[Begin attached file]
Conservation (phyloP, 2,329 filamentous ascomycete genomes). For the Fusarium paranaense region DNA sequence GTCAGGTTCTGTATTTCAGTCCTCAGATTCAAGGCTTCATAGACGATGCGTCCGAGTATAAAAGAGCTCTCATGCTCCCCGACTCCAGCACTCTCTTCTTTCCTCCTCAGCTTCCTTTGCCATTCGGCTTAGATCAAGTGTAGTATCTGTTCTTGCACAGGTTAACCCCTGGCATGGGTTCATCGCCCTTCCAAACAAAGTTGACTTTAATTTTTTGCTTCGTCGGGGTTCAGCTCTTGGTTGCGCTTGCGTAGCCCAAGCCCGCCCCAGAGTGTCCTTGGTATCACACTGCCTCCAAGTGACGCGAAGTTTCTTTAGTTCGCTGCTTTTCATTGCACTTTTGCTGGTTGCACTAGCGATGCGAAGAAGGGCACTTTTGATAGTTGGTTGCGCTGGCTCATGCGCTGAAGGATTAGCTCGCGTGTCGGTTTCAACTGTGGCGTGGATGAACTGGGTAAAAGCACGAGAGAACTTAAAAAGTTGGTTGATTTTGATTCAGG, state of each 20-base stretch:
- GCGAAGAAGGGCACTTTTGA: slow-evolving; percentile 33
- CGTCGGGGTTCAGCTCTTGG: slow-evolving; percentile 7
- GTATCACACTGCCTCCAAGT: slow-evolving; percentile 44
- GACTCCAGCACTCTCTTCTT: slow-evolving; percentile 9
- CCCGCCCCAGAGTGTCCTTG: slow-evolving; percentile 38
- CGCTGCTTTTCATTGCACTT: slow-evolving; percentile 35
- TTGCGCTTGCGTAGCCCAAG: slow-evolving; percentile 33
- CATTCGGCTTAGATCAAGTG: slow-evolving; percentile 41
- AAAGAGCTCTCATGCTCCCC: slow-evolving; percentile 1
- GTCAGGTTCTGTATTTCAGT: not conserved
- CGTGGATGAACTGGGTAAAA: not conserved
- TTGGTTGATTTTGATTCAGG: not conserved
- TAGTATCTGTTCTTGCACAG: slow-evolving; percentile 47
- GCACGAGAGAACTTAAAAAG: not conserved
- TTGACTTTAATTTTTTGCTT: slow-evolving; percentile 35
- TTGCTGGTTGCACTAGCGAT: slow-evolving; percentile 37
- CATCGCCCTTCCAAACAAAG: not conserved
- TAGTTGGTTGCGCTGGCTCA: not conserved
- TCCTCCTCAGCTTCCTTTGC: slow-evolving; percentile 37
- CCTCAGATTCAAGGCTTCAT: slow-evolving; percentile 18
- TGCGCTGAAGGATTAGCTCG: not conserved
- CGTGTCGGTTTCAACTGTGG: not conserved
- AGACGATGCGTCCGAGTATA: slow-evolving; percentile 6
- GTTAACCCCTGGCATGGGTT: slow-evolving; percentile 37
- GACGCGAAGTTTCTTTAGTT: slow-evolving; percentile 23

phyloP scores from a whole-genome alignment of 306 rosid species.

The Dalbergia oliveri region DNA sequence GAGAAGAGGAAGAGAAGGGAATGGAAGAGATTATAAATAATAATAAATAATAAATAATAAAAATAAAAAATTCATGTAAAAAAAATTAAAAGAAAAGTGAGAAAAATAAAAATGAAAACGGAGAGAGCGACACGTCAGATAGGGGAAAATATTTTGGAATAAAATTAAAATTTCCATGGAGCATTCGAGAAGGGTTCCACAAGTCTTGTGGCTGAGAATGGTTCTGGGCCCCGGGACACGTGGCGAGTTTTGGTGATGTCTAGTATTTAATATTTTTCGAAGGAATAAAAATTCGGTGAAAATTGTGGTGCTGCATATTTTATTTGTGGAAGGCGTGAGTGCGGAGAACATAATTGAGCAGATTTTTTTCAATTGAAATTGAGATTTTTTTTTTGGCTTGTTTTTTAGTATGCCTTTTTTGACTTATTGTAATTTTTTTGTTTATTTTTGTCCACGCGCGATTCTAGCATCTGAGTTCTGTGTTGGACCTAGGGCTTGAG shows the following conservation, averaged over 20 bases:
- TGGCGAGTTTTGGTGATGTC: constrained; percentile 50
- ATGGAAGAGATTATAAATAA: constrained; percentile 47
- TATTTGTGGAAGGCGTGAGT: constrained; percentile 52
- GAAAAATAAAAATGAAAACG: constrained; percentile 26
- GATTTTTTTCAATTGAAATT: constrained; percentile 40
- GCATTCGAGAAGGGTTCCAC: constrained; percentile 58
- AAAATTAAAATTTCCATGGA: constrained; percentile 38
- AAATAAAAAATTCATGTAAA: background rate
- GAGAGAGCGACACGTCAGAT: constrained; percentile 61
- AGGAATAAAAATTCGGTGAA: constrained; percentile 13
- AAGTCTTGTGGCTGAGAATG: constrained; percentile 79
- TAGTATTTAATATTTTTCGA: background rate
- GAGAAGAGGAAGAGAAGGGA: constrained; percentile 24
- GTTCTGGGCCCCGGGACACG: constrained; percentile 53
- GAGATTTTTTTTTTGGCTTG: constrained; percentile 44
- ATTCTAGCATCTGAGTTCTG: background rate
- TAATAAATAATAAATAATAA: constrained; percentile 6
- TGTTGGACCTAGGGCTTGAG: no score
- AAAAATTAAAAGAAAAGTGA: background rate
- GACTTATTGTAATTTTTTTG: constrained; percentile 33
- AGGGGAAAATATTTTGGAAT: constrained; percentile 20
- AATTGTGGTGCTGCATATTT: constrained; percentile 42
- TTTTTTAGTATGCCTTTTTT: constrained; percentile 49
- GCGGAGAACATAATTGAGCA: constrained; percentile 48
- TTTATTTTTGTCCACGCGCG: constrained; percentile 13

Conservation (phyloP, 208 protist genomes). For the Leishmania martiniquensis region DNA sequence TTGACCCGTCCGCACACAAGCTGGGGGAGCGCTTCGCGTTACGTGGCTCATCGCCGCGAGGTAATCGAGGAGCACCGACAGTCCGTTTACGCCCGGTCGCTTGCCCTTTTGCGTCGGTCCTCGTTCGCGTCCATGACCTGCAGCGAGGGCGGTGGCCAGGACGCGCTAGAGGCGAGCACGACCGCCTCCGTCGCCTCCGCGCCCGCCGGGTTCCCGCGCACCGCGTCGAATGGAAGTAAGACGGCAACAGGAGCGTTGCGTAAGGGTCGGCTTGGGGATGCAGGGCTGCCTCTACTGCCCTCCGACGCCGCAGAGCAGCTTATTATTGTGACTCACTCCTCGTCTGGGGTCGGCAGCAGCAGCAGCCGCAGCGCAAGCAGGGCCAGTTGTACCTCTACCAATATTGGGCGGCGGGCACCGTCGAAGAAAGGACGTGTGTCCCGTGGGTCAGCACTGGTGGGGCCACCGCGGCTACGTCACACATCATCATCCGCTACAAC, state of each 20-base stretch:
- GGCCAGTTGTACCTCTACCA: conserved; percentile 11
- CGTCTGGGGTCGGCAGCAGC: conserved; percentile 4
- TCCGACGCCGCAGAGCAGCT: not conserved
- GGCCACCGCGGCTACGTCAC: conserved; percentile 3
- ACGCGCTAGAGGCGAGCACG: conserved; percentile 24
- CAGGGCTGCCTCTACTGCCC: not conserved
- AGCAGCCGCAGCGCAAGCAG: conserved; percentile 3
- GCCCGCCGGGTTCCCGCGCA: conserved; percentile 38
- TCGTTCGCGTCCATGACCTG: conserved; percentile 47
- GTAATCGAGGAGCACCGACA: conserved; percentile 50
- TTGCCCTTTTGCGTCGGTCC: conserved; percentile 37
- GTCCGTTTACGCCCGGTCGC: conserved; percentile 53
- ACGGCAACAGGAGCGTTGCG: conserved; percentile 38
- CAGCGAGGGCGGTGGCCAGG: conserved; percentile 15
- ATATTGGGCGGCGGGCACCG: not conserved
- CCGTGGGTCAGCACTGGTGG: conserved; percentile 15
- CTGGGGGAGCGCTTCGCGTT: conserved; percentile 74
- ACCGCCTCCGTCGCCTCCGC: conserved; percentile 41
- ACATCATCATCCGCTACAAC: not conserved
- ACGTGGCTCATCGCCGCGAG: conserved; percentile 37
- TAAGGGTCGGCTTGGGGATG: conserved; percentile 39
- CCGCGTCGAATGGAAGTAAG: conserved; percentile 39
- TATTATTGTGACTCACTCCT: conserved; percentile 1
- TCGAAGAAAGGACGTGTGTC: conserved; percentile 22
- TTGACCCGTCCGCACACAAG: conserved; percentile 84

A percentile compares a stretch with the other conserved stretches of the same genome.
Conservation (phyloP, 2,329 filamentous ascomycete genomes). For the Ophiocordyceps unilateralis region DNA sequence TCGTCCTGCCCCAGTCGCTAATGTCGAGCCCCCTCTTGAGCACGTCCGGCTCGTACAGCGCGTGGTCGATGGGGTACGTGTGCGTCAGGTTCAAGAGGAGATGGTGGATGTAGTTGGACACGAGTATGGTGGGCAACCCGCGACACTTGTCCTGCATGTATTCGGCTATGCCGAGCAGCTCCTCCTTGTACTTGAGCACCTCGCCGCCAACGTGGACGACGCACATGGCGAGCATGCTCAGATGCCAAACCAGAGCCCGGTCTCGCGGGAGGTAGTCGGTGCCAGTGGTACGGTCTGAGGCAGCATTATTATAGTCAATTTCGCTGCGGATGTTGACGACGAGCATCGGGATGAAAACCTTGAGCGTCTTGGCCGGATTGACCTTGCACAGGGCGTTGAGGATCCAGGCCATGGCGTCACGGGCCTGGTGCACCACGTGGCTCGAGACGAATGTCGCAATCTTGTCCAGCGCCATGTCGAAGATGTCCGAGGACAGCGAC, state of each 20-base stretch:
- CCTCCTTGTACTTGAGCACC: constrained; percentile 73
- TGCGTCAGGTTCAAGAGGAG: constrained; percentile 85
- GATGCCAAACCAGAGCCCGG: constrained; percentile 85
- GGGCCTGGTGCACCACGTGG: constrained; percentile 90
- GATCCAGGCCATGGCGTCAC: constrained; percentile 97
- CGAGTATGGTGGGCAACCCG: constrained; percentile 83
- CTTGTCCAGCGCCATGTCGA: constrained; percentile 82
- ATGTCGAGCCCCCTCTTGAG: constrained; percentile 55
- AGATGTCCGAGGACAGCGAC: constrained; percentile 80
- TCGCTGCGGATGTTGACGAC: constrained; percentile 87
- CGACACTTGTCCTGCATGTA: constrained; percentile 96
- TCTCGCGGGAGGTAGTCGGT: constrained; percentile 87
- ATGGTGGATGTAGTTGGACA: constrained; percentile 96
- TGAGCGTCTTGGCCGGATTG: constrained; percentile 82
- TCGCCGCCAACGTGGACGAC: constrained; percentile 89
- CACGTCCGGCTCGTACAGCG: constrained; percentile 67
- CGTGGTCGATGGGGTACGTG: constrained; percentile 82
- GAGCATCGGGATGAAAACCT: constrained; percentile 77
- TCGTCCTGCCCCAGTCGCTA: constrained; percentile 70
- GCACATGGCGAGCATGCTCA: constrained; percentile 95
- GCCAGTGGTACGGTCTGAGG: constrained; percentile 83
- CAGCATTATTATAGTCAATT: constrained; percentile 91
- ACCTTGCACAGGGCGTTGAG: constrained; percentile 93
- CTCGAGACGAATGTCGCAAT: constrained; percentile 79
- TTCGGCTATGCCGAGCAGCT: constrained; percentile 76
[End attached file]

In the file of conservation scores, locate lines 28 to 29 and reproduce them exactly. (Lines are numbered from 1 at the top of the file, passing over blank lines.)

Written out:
The Dalbergia oliveri region DNA sequence GAGAAGAGGAAGAGAAGGGAATGGAAGAGATTATAAATAATAATAAATAATAAATAATAAAAATAAAAAATTCATGTAAAAAAAATTAAAAGAAAAGTGAGAAAAATAAAAATGAAAACGGAGAGAGCGACACGTCAGATAGGGGAAAATATTTTGGAATAAAATTAAAATTTCCATGGAGCATTCGAGAAGGGTTCCACAAGTCTTGTGGCTGAGAATGGTTCTGGGCCCCGGGACACGTGGCGAGTTTTGGTGATGTCTAGTATTTAATATTTTTCGAAGGAATAAAAATTCGGTGAAAATTGTGGTGCTGCATATTTTATTTGTGGAAGGCGTGAGTGCGGAGAACATAATTGAGCAGATTTTTTTCAATTGAAATTGAGATTTTTTTTTTGGCTTGTTTTTTAGTATGCCTTTTTTGACTTATTGTAATTTTTTTGTTTATTTTTGTCCACGCGCGATTCTAGCATCTGAGTTCTGTGTTGGACCTAGGGCTTGAG shows the following conservation, averaged over 20 bases:
- TGGCGAGTTTTGGTGATGTC: constrained; percentile 50